Indeed, Microsoft has made all its applications cloud-based—or, as Heppelmann says, “SaaSified” them. Cloud apps float above the desktop in a parallel world. Those on the desktop who see the light from the cloud (how about never having to hit “Save” again?) can go there right now. The others—whenever they are ready.

Heppelmann refers to this as “insidious Saasificiation,” no doubt making his PR team squirm at the negative connotation.

Clearly, Microsoft had one of its best quarters, due to gaming and cloud services revenue, according to the Wall Street Journal, raising its share price 50 percent over a year ago and making the company valuation almost $2 trillion—second only to Apple Inc. Adobe, the poster child of the let’s-go-all-subscription movement, is also making more money than ever with its full-cloud offerings. All hail to Salesforce.com, which stormed out of the gate with a cloud-based, subscription model and built the tallest tower in San Francisco, an exclamation point to success in the cloud.

The Competition

“The bulk of the Onshape business continues to come from SOLIDWORKS replacements,” said Heppelmann.

This comes as no surprise as SOLIDWORKS has the most MCAD seats. The Onshape user base has been growing, though the biggest growth we know of has been in the non-paying education sector. We have not heard of any significant dip in the number of SOLIDWORKS users, however.

Heppelmann is more excited about increasing business in growth (non-core) areas where PTC has established a beachhead—often with CAD and PLM applications—and expanding business with emerging technologies, especially the Internet of Things (IoT) and augmented reality (AR), where PTC has acquired industry-leading solutions and where the company’s competitors have no answer.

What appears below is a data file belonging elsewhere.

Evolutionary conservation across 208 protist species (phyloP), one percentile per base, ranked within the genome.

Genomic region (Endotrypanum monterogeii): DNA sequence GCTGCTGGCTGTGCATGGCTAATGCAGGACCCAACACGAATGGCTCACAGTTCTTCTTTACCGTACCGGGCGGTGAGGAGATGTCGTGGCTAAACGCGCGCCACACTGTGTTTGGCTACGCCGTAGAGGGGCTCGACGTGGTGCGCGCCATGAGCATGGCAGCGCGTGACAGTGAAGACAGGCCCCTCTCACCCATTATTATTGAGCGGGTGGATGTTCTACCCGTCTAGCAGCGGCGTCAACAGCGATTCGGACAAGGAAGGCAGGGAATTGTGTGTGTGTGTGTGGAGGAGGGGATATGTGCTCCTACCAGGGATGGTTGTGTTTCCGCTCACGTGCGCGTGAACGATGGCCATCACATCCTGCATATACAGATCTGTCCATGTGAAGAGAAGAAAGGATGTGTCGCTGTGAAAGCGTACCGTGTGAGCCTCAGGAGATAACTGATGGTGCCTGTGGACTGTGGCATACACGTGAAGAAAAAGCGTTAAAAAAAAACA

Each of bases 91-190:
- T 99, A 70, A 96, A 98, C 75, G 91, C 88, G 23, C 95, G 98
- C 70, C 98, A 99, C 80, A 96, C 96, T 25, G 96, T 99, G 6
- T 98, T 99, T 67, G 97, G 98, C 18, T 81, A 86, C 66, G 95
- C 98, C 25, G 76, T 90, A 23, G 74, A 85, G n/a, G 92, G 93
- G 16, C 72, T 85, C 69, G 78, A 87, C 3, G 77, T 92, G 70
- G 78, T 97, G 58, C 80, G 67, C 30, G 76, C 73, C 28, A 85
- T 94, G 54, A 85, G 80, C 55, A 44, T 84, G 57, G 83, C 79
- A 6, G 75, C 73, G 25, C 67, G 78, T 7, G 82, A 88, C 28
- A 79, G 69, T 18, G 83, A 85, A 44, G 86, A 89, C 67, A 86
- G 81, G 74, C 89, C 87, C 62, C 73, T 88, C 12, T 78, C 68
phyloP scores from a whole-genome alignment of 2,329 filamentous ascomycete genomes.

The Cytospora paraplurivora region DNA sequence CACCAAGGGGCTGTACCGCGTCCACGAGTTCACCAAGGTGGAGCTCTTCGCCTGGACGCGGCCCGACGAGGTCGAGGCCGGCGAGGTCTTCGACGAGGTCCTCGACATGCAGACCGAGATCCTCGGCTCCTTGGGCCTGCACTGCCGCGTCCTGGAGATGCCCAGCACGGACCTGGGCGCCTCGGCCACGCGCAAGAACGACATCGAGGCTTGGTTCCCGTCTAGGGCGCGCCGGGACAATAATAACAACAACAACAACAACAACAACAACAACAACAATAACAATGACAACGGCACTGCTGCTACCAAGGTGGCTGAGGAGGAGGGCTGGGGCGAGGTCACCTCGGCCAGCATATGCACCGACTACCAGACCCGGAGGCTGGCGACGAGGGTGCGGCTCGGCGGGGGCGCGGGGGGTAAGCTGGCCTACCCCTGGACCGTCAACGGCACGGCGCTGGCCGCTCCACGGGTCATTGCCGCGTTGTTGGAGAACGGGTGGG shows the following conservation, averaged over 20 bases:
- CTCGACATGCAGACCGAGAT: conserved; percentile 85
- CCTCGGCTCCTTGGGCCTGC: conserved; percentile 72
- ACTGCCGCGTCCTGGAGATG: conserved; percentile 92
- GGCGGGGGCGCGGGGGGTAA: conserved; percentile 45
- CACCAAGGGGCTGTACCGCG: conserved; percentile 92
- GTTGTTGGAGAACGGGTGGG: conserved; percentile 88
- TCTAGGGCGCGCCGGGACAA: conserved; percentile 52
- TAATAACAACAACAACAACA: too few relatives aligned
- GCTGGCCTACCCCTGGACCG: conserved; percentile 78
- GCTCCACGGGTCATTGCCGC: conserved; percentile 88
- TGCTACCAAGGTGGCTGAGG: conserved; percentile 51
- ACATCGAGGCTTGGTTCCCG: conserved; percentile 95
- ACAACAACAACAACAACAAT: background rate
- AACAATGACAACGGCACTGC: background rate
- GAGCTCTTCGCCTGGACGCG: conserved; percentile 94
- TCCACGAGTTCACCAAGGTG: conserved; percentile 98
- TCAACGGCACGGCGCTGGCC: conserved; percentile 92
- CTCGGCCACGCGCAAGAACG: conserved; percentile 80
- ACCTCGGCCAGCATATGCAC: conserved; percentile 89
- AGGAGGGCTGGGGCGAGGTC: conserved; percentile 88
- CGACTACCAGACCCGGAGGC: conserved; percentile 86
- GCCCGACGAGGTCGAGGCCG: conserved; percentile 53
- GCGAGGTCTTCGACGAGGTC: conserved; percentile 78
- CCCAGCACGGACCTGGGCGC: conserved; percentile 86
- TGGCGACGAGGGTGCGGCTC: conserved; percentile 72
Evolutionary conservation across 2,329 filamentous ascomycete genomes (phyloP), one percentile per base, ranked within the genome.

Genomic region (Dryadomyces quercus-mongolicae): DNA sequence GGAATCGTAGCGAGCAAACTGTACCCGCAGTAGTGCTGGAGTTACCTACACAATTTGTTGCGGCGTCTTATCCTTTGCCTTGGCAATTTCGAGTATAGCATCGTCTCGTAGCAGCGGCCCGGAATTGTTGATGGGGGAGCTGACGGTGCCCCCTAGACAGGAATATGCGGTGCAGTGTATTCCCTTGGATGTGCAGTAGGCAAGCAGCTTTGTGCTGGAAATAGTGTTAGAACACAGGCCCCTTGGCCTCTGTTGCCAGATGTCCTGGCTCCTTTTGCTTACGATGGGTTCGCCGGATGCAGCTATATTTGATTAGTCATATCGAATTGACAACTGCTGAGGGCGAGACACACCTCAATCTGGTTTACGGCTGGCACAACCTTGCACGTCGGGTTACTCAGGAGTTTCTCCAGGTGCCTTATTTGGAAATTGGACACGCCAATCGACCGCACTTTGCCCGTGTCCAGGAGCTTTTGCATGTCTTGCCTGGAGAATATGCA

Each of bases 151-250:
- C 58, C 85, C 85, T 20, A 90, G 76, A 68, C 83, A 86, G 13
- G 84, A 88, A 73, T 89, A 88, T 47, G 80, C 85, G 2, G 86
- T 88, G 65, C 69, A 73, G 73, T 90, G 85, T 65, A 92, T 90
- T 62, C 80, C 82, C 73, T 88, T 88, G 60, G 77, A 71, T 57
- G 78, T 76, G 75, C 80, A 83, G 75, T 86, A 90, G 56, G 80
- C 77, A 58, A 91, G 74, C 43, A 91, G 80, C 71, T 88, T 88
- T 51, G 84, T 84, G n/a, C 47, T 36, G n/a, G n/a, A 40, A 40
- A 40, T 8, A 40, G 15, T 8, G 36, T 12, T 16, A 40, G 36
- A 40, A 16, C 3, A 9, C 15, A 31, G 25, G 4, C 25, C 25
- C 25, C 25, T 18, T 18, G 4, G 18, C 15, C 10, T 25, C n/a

“IoT delivered a third consecutive quarter of improving year-over-year ARR growth with strong new logo growth, and bookings up nearly 50%, while ARR increased 20% from a year ago,” said Heppelmann. “We’re seeing a good rebound from the slowdown caused by COVID-related travel restrictions and lockdowns that we saw a year ago.”

More CEO Speak

Every bit the CEO, but one who is amazingly cognizant of all levels of leadership, from knowledge of product minutiae to overarching strategy, Heppelmann continues to lead PTC to new conquests as well as assimilate recent technologies into the fold. Heppelmann may not be alone in reaching for the stars in our industry, distant, non-core markets (like AR and IoT) that have users, analysts and editors all scratching their heads, but his post-acquisition attention to integrating these technologies, his patient explanations to the less understanding combined with an unwavering guidance to the stretched PTC sales team makes him unique.

A partnership with Microsoft is mentioned as adding to PTC’s top line, as are partnerships with Ansys and Rockwell.